Normally, nursing home admission is done chronologically.

As of Jan. 1, 935 people were waiting for a nursing home placement across the province, 463 of them in hospitals, according to the department.

Green authorized giving priority to ALC patients at the Saint John Regional on Jan. 4 at Horizon's request because of the "exceptional circumstances" there, the department spokesperson told CBC on Jan. 12.

No details about those circumstances have been released, but according to the Nursing Homes Act "critical state admission prioritization" regulation, this change in priority can be enacted for up to 30 days at a time when:

  • The hospital's emergency room is over capacity and there are prolonged off-loading delays from ambulance bays.

  • Acute care units are over capacity.

  • There is cancellation of critical surgeries due to a lack of available hospital beds.

On Jan. 8, Horizon amended its Jan. 2 request to also prioritize patients waiting at St. Joseph's Hospital, which Green approved, Doiron confirmed.

4 regional Horizon hospitals over capacity

Horizon's four regional hospitals have remained over capacity as of Friday, following a surge of emergency room visits over the holidays because of a rise in respiratory illnesses, staff shortages, and a slowdown in discharging patients waiting for long-term care.

The Saint John Regional Hospital, Dr. Everett Chalmers Regional Hospital in Fredericton, The Moncton Hospital and the Miramichi Regional Hospital had an average occupancy level of 106 per cent. The national benchmark is 85 per cent.

Greg Doiron, vice-president of clinical operations for Horizon, said health-care workers are 'under an intense amount of pressure and media scrutiny' right now, but continue to provide excellent care in the face of increased, more complex patients and consistent staffing shortages.
Greg Doiron, vice-president of clinical operations for Horizon, said health-care workers are 'under an intense amount of pressure and media scrutiny' right now, but continue to provide excellent care in the face of increased, more complex patients and consistent staffing shortages.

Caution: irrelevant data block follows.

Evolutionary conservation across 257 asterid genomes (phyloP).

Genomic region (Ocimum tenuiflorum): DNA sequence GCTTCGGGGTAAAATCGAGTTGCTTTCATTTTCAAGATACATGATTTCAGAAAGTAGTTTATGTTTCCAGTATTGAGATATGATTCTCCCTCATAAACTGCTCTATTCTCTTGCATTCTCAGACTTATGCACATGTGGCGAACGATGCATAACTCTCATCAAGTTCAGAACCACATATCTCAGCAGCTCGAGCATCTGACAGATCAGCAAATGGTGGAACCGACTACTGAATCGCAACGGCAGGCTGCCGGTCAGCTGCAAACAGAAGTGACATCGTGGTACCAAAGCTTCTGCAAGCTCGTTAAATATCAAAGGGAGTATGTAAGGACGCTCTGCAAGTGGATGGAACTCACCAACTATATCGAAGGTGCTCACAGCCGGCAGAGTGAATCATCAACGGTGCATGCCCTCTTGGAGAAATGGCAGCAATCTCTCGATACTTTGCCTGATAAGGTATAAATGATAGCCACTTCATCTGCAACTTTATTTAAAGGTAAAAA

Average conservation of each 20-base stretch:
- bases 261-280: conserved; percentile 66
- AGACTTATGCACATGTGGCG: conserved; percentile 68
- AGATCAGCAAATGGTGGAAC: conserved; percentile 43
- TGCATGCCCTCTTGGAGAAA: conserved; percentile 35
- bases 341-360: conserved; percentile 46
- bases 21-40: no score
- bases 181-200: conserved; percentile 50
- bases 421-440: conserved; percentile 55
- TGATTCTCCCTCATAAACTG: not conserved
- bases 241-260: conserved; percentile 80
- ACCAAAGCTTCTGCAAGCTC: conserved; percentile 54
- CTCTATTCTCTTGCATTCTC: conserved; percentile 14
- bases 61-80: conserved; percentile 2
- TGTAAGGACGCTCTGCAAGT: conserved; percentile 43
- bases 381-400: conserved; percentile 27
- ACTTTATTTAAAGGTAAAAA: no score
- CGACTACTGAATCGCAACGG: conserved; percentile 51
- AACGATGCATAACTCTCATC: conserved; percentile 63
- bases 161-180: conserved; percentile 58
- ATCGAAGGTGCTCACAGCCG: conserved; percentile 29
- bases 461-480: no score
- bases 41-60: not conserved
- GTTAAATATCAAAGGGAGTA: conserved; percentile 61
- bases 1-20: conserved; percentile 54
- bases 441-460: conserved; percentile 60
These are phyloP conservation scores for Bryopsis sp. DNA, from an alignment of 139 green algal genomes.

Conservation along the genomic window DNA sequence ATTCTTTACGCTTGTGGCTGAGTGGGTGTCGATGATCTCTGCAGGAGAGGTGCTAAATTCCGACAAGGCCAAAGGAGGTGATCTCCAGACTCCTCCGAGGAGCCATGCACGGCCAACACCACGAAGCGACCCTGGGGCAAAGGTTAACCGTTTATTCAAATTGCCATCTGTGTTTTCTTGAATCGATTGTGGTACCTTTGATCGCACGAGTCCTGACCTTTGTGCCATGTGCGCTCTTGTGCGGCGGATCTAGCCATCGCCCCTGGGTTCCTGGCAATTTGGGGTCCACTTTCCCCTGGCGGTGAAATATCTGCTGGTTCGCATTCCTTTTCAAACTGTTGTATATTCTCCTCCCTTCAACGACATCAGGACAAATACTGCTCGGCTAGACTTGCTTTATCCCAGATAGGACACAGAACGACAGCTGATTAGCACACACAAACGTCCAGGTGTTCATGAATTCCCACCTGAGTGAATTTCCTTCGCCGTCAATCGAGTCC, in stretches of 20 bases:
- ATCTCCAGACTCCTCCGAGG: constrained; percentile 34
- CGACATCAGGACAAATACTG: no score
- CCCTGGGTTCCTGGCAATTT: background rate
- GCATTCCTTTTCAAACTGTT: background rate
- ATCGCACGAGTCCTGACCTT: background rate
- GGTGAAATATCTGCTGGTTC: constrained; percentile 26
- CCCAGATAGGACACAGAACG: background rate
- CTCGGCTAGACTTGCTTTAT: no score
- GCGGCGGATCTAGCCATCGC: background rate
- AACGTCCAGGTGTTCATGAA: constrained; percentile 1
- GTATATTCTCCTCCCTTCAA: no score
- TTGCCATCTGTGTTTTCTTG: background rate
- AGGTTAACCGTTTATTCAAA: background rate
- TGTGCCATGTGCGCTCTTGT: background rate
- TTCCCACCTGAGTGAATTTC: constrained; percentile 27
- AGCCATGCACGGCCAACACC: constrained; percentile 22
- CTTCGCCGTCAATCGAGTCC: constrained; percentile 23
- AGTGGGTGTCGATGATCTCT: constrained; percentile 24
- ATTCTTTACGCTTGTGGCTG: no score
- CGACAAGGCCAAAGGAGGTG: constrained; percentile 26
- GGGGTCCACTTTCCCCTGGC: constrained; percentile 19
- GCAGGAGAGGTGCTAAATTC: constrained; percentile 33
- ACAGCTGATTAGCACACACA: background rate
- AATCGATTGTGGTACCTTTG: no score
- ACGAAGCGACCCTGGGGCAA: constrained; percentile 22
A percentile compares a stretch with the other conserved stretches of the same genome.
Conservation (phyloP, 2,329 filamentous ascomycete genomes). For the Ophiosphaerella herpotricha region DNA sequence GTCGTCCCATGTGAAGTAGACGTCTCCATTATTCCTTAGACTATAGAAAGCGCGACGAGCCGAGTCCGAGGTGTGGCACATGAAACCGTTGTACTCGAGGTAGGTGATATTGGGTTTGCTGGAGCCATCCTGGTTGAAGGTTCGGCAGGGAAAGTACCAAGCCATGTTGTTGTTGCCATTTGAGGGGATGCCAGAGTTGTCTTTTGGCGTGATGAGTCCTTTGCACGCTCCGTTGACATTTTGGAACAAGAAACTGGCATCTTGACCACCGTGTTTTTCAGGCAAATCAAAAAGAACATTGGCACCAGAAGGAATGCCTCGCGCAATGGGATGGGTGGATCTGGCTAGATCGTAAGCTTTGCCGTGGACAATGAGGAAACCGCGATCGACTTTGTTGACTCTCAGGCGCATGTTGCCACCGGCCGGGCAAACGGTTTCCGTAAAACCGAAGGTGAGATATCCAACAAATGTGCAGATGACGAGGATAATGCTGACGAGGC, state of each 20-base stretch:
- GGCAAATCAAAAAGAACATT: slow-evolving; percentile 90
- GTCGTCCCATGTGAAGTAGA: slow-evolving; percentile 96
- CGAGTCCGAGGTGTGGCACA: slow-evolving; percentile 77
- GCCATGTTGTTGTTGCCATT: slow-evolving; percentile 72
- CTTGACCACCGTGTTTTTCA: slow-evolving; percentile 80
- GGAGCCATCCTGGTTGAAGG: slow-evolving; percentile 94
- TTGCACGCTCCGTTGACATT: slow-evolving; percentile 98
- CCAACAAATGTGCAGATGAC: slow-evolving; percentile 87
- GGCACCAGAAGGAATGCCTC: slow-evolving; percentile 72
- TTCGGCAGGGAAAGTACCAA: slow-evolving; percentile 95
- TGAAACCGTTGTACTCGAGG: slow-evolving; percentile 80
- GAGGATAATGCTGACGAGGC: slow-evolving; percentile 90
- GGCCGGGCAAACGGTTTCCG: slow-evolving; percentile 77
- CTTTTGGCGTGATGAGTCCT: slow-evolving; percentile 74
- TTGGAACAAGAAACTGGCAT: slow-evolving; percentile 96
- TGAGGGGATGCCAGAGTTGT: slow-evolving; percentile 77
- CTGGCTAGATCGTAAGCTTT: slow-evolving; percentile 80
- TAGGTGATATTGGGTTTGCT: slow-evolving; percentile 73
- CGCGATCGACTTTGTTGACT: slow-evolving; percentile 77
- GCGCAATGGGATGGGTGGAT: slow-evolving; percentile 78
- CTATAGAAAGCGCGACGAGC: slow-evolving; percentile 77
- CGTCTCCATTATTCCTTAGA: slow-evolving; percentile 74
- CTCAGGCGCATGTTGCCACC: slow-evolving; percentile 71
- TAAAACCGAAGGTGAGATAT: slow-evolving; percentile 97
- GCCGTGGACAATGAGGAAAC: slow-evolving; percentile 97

Horizon submitted a 'critical state' status request to Social Development for the Saint John Regional Hospital on Jan. 2, and for St. Joseph's Hospital on Jan. 8, said Greg Doiron, vice-president of clinical operations. (Government of New Brunswick/Zoom)

About one-third of Horizon's inpatient beds are occupied by patients who have been medically discharged from hospital, but are awaiting long-term care placement, interim president and CEO Margaret Melanson said.

With these patients tying up inpatient beds, patients who are treated in the emergency department and require admission for acute care services must remain in the ER until an inpatient bed is available, which means longer wait times for people with non-urgent medical problems, she said.

Seniors scared of getting bumped down on list, says Liberal critic

Robert Gauvin, Liberal critic for Social Development and seniors' affairs, said he understands the need for the new protocol.

But he worries about the impact on people waiting at home for a nursing home bed.

He wonders, for example, what would happen to a senior who is currently No. 2 on the waitlist and can no longer safely live alone.

"If they fast-track four or five patients from the hospital into a long-term care facility, your grandfather or grandmother will go — instead of number 2,  will now be number 7 or number 8 on the list," said Gauvin.

MLA Robert Gauvin is the Liberal party’s critic for seniors and long-term care.
MLA Robert Gauvin is the Liberal party’s critic for seniors and long-term care.